Obama promises veterans he’s ‘still not satisfied’ with VA health & jobs programs

U.S. President Barack Obama lays a wreath at the Tomb of the Unknown Soldier on Veterans Day, at Arlington National Cemetery in Virginia November 11, 2015. © Kevin Lamarque
Holding with Veterans Day tradition, President Barack Obama laid a wreath at the Tomb of the Unknown Soldier. His remarks, though, focused less on past wars and more on how service members are treated once they return home.

Obama’s comments at Arlington National Cemetery in Virginia on Wednesday centered on reducing waiting times at Department of Veterans Affairs (VA) medical facilities, ending veteran homelessness and helping service members find work in everyday society.

“If tomorrow, after the parades and the ceremonies, we roll up the banners and sweep the veterans’ halls and go back to our daily lives, forgetting the bond between the service of our veterans and our obligations as citizens, then we will be doing a profound disservice to our veterans and to the very cause for which they serve,” the president said.

More than 200,000 service members will become civilians this year, joining more than one million veterans of the Afghanistan and Iraq Wars. To help with their transition, and to make lives better for veterans of previous conflicts, Obama wants Congress to pass legislation that would consolidate the VA’s outside care programs, as well as extend education benefits and make sure those benefits pay for credentialing programs that meet state requirements.

“This day is not only about gratitude for what they have done for us. It is also a reminder of all they still have to give to our nation and our duty to them,” the president said.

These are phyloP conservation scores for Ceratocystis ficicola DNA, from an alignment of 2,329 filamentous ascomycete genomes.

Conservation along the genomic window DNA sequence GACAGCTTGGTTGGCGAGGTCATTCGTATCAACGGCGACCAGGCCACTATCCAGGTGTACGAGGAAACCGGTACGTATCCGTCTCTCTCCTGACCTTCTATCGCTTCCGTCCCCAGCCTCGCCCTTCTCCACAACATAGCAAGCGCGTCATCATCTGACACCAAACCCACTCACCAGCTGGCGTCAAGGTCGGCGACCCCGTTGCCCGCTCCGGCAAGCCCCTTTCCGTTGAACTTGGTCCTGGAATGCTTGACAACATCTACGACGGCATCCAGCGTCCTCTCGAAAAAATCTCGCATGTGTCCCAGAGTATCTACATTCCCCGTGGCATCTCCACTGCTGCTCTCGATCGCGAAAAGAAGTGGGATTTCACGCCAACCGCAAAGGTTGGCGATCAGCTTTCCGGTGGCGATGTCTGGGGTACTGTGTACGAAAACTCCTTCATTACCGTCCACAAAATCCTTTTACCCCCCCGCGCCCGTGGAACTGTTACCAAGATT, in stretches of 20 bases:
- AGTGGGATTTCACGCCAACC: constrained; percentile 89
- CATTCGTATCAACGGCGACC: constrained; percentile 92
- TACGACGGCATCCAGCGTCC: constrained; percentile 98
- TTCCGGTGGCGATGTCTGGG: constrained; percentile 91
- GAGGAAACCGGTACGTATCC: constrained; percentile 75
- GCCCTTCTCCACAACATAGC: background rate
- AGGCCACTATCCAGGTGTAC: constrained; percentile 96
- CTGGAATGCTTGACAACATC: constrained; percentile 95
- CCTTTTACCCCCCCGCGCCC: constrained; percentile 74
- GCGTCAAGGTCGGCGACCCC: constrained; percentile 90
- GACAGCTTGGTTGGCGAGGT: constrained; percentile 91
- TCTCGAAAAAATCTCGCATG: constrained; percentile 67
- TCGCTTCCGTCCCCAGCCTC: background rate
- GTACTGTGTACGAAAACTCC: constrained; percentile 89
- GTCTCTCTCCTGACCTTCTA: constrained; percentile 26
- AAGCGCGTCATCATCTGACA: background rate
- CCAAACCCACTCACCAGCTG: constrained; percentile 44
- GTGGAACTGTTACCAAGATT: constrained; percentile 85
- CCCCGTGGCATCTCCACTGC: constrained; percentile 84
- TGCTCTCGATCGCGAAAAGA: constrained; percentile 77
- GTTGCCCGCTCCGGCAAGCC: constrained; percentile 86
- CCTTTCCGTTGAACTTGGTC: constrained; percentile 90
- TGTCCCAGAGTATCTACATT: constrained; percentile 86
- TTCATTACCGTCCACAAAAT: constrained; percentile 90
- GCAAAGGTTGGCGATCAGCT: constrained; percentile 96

Obama touted the progress that has been made during his administration, but admitted that there is still work to do for the nation’s 19.3 million veterans.

“Our tributes today will ring hollow if we do not ensure that our veterans receive the care that you have earned and that you deserve,” Obama said. “My message to every single veteran, to veterans all across the country, is I am still not satisfied. We are not going to let up.”

Shrinking the VA backlog

The biggest stumbling block for veterans has been in their health care, due to massive backlogs in disability and pension claims. Currently there are about 76,000 claims that have been pending for more than 125 days, a drop from a high of more than 611,000 in March 2013. During that same period, though, the appeals caseload has risen steadily by almost 75,000 claims, the Military Times reported.

The issue came to light last May thanks to allegations from multiple whistleblowers that veteran’s hospitals systematically manipulate waiting lists, resulting in the deaths of dozens of patients. Eighteen months since the scandal broke, the VA added 1,400 doctors and saw more than seven million more patients than it did in the year before the crisis, according to the Washington Post.

“The good news is that in recent years, we have made historic investments to boost the VA budget, expand benefits, offer more mental health care and improved care for our wounded warriors, especially those with post-traumatic stress and traumatic brain injury,” Obama said.

The backlog between the time veterans apply for disability claims and begin receiving their benefits has plummeted by nearly 90 percent, the president noted.